Since Eddie’s gone, I’ve put items in his bed to remind myself he is gone. But I had to throw out the mattress, the pillows and sheets he’d slept on for years, because he was filthy anytime he lay down on them. You could never wash the smell of him away. I’ve one room stinks of cat’s piss and another of Eddie. I hesitated though, because according to my prophecy I thought the smell of him could, if I left it, serve as a warning. I’m happy to say I’m past needing a warning, which is why I am able to batter this out to yourselves. I’ve transcended.
I often wonder at the women who give birth to awful young fellas like Eddie. I think there’s a case to be heard for shoving the likes of Eddie back up and starting all over again. I believe in abortion since I met Eddie. It’s only a shame you can’t abort a 40-year-old.
* * *
I believe in obliteration. I believe in removing useless specimens from the planet. I don’t say it aloud, but I’m committed. You can only say it aloud if God has told you to do it. He hasn’t, but On My Oath if I were called I would serve. Likewise, I believe that the more useful amongst us should also have some choice about when we go. That is why I joined the Group when the Tall Man came to my door.
Eddie’s gone quiet now.
So we are waiting. That’s all I do now.
 See, Malarky: A Novel in Episodes.
 I wonder now if I hadn’t had the delay on needing to get a new mattress might I have saved Phil. Maybe, in the end, Eddie will have killed the pair of us without even trying.
“Anakana Schofield’s Bina is a fiction of the rarest and darkest kind, a work whose pleasures must be taken measure for measure with its pains. Few writers operate the scales of justice with more precision, and Schofield is no less exacting in what she chooses to weigh. The novel’s themes—male violence, the nature of moral courage, the contemporary problems of truth and individuality, the status of the female voice—could hardly be more timely or germane. Schofield’s sense of injustice is unblinking and without illusion, yet her writing is so vivacious, so full of interest and lust for life: she is the most compassionate of storytellers, wearing the guise of the blackest comedian.” —Rachel Cusk, Giller Prize–shortlisted author of Outline and Transit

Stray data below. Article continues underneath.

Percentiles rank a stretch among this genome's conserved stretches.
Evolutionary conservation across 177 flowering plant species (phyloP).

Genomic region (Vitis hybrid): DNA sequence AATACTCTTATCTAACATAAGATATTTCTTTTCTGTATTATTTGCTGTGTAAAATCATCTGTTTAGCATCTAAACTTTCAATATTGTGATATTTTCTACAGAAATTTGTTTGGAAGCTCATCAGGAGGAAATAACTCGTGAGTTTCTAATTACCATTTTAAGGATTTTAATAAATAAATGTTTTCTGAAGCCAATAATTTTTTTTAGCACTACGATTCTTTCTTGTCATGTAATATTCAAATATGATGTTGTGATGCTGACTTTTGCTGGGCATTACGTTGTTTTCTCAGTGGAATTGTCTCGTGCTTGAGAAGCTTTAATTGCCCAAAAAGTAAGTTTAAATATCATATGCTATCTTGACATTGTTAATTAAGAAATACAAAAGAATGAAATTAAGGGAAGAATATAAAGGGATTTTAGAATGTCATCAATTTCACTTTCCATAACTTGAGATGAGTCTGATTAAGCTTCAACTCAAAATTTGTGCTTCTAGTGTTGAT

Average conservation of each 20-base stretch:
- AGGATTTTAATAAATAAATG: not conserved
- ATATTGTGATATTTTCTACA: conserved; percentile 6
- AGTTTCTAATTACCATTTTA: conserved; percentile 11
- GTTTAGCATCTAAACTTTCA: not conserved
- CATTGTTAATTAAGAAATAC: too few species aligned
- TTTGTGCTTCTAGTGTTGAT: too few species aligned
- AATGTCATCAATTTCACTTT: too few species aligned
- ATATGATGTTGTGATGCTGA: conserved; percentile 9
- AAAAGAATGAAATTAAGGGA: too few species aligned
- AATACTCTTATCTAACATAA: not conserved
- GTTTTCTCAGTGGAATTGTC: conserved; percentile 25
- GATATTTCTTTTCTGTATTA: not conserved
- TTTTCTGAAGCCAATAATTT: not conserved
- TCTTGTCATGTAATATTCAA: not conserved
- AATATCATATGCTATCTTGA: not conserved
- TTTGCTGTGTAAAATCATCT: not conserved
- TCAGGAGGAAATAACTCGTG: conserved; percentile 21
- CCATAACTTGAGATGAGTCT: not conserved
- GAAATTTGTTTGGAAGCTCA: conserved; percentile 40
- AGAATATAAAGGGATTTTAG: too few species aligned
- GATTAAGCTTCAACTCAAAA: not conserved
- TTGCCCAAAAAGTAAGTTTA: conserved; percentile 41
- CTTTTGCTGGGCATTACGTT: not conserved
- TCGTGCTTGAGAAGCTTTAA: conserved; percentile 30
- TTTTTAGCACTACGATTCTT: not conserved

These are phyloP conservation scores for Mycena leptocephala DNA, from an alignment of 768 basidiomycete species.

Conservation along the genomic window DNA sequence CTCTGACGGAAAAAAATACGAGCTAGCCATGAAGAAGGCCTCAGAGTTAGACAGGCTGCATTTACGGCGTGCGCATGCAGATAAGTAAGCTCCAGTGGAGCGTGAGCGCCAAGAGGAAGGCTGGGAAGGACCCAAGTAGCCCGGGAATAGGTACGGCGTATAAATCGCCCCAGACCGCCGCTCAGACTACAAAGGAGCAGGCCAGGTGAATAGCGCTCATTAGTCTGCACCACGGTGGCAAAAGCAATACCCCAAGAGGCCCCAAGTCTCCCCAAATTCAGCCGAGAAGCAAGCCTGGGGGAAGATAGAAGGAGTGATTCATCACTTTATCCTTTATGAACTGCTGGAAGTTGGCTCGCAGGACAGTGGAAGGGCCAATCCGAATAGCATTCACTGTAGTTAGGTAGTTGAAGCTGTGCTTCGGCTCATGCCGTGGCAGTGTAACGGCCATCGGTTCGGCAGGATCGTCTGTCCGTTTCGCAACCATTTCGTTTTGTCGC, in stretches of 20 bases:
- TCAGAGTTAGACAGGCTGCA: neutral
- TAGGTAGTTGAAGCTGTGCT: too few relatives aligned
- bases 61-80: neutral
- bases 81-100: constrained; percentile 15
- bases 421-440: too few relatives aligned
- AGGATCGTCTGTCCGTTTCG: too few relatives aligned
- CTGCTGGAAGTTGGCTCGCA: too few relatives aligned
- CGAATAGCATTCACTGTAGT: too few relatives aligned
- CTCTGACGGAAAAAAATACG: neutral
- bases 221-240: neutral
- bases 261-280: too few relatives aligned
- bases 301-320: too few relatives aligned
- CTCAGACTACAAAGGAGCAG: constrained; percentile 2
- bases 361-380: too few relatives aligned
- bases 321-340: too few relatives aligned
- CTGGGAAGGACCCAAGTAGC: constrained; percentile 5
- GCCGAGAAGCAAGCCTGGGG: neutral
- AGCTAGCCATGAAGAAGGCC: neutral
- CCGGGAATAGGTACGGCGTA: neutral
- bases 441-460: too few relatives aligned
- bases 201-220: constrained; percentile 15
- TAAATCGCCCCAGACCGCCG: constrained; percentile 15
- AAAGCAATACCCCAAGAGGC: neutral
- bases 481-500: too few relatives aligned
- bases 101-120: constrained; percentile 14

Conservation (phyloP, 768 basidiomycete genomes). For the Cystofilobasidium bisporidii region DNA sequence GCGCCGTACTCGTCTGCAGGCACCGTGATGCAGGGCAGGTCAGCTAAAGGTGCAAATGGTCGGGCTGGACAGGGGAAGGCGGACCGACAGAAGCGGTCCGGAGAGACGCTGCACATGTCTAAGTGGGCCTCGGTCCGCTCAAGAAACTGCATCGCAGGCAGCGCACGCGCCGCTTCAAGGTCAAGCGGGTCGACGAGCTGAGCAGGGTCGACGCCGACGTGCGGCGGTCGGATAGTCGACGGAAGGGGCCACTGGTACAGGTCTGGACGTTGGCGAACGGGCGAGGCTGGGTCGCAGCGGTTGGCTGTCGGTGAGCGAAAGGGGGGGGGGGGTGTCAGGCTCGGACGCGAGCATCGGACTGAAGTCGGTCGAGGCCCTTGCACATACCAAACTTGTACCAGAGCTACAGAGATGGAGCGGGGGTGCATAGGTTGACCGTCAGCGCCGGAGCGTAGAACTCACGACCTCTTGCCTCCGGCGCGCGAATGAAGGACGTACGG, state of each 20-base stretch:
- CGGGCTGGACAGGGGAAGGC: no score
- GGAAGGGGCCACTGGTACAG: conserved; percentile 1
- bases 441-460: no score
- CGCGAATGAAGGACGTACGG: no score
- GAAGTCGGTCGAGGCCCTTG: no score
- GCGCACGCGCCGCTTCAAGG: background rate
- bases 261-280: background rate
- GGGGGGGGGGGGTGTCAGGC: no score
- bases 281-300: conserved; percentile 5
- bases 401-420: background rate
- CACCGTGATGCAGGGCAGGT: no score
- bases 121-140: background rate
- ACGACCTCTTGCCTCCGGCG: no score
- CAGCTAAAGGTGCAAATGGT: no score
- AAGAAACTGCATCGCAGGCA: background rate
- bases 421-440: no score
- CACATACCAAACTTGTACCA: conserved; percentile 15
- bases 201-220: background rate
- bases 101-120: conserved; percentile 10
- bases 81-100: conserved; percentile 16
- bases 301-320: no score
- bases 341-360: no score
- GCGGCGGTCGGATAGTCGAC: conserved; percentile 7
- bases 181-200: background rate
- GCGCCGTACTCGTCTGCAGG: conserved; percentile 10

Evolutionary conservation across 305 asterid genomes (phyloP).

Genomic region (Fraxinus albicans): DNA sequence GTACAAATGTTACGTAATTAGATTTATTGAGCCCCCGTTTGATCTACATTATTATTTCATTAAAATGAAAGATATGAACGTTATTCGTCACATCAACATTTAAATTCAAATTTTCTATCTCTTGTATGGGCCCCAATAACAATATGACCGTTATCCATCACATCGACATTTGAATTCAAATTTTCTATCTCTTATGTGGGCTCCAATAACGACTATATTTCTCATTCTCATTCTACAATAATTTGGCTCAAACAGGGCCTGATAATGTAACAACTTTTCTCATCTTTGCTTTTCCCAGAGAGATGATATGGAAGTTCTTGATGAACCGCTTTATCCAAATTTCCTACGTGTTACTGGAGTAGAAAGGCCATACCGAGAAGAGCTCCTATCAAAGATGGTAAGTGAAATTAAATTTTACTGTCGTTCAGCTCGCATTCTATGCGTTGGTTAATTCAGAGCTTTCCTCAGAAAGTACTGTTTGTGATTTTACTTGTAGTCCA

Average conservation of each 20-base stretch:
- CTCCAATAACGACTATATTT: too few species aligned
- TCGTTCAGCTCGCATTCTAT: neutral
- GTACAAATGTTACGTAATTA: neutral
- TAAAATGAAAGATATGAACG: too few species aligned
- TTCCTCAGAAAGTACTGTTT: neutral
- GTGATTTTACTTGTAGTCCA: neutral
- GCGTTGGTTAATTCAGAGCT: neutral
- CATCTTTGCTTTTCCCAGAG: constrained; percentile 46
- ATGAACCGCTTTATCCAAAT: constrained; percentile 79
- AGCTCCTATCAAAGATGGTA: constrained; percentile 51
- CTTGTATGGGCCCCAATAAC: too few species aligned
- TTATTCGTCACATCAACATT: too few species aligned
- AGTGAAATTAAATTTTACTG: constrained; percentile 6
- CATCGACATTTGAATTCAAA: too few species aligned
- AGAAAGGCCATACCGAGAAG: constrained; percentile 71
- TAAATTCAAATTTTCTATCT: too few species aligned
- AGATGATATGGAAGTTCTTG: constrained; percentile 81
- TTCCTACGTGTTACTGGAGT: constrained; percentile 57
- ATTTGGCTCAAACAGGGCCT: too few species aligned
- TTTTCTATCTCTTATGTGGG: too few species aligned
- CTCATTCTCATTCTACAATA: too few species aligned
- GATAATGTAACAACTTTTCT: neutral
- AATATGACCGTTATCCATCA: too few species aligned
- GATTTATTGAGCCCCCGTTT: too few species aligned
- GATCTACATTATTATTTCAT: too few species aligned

“Intimate, disarming, and riotous, Bina is a searing exploration of one woman’s soul that unwinds like a reluctant confession. Whether Bina is rescuing a ne’er-do-well from a ditch, taking a hammer to a plane or considering the dark request of her best friend, Schofield has created a compelling, practical everywoman—someone who has had enough and is ready to make a spectacle.” —Eden Robinson, Giller Prize–shortlisted author of Son of a Trickster and Monkey Beach
“Insightful. Inventive. Hilarious. Genius.” —Eimear McBride, author of A Girl Is a Half-Formed Thing, winner of the Bailey’s Prize for Women’s Fiction
“Anakana Schofield’s new novel Bina zapped itself into my brain from the get-go and refuses to leave, or sit still, which is what you would expect from a book that chronicles a seventy-four-year-old woman who has had enough, is unafraid to tell everyone, and is struggling with grief and guilt over the loss of her best friend. I thought Malarky (its prequel) and Martin John (in the same universe) were both very good, but Bina is in a separate league. I’ve been recommending it to anyone who loved and admired Anna Burns’s Booker Prize winner Milkman.” —Sarah Weinman, author of The Real Lolita: The Kidnapping of Sally Horner and the Novel that Scandalized the World
“Schofield pulls off such a virtuosic feat of voice that Bina’s utterances, by turns aphoristic and rambling, grief-soaked and mordantly funny, haul the reader through the book, as immersive as being trapped inside her rural kitchen with the kettle on. A masterwork that should cement Bina (and Schofield) as one of the great voices in recent fiction.” —Kirkus Reviews (starred review)
“Candid, abrasive, selectively compassionate, and intermittently forgetful, the homespun philosopher first glimpsed in Malarky . . . is a weathered cabinet chock full of revelations, opinions, maxims, and hard-earned wisdom for us, her presumed readers. . . . With her superbly realized and delightfully contradictory ‘practical woman’ at the centre of an artful tale, Vancouver’s Schofield never fails to captivate, entertain, and provoke. Maith thú!” —Toronto Star